9 Groups Who Should Brace for Higher Income Taxes


President Joe Biden
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At this point, higher taxes are more a question of when than if.

Tax increases for the wealthiest Americans were a central part of President Joe Biden’s campaign, and now he has unveiled a proposal that calls on Congress to enact such tax hikes. (Not to mention some members of Congress have their own plans for raising individual income taxes.)

Most of the tax increases proposed by Biden or Congress so far this year are simply efforts to make good on campaign promises to tax the wealthy and corporations — but not all of them are.

Following is a look at the groups that should brace for possible, if not probable, tax increases under Biden.

1. Many real estate investors

House for rent
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The American Families Plan proposal that Biden unveiled on April 28 calls for ending “the special real estate tax break — that allows real estate investors to defer taxation when they exchange property — for gains greater than $500,000.”

This tax break applies to what’s known as a like-kind exchange, or a “1031” exchange, which is a section of the federal tax code created in 1921 to stimulate economic growth. Bloomberg reports:

“[T]he perk allows property investors to roll the proceeds of real estate sales into future purchases without paying capital gains taxes on profits. This deferral process can theoretically continue indefinitely until the investor’s death, and if assets are passed to an heir, the capital gains tax bill is often wiped out.”

Individual real estate investors, such as those who own rental property, benefit from this tax break to a much greater extent than corporations do, Bloomberg reports, citing federal statistics. But the smallest of real estate investors would be shielded from Biden’s proposal, as it would allow the tax break to continue for proceeds of less than $500,000.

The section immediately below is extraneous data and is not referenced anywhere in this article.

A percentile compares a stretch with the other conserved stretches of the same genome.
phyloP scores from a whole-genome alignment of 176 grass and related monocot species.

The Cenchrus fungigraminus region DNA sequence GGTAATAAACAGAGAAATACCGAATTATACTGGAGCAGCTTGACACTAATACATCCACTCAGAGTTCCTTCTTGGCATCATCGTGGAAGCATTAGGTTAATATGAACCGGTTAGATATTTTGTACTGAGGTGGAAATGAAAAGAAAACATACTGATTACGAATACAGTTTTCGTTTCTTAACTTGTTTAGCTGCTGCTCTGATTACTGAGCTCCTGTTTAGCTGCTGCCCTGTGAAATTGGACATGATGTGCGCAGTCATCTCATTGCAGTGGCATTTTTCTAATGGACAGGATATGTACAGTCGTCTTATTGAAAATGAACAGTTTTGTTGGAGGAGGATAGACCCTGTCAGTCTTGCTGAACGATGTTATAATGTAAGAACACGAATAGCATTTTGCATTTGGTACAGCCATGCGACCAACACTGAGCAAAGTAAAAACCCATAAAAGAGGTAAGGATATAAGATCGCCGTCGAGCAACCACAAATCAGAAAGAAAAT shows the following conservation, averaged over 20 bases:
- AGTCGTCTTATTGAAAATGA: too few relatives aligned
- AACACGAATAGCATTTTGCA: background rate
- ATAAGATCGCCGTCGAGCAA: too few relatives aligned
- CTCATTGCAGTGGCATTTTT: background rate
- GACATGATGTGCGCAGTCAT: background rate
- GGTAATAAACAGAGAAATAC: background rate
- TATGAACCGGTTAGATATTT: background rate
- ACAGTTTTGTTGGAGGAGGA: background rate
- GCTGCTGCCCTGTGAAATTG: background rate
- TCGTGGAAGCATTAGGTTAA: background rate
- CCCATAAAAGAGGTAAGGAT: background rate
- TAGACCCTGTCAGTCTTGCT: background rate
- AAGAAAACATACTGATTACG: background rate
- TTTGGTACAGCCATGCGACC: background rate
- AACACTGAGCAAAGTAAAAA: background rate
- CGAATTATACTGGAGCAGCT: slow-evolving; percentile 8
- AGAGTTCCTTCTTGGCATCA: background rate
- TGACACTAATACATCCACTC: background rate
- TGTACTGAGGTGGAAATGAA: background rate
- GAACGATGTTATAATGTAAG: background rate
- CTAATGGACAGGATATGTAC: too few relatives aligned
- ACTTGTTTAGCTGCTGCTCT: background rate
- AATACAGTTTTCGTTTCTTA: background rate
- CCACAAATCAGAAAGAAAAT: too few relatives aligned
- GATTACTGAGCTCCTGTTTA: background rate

2. People earning more than $400,000

Affluent couple, sipping champagne, smiling and looking jolly
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Folks earning more than $400,000 per year should brace for higher payroll taxes, also known as FICA taxes. These include the Medicare and Social Security taxes that are withheld from employee’s paychecks to help fund those two federal programs.

Biden’s American Families Plan proposal calls for more consistent application of the higher Medicare FICA tax rate for people earning more than $400,000, which is 3.8% rather than the 2.9% rate that many employees with lower incomes pay. The last paragraph of the proposal states:

“Finally, high-income workers and investors generally pay a 3.8 percent Medicare tax on their earnings, but the application is inconsistent across taxpayers due to holes in the law. The President’s tax reform would apply the taxes consistently to those making over $400,000, ensuring that all high-income Americans pay the same Medicare taxes.”

This doesn’t necessarily mean higher Social Security FICA taxes are out of the question for these folks, though.

Biden’s official presidential campaign platform called for “putting Social Security on a long-term path to solvency by raising payroll taxes for workers with more than $400,000 in earnings.” (Currently, there is an earnings cap on Social Security FICA taxes, which is $142,800 for 2021. That means workers who earn more than $142,800 do not pay Social Security FICA taxes on all of their income like folks with lower incomes do.)

3. Individuals in the highest income tax bracket

Woman on a private jet
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The Tax Cuts and Jobs Act of 2017 temporarily lowered the tax rate for individuals in the highest income tax bracket from 39.6% to 37%. Biden’s new American Families Plan proposal calls for restoring it to 39.6%.

As of the 2021 tax year, the top individual tax rate applies to people whose taxable income is more than:

  • $523,600 if their tax-filing status is single or head of household
  • $628,300 if their tax-filing status is married filing jointly or surviving spouse

4. Millionaires with capital gains

Stock bull
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Increasing the capital gains tax rate for individuals earning more than $1 million is part of the American Families Plan proposal as well. Specifically, such investors would pay the same tax rate on capital gains as they pay on ordinary income.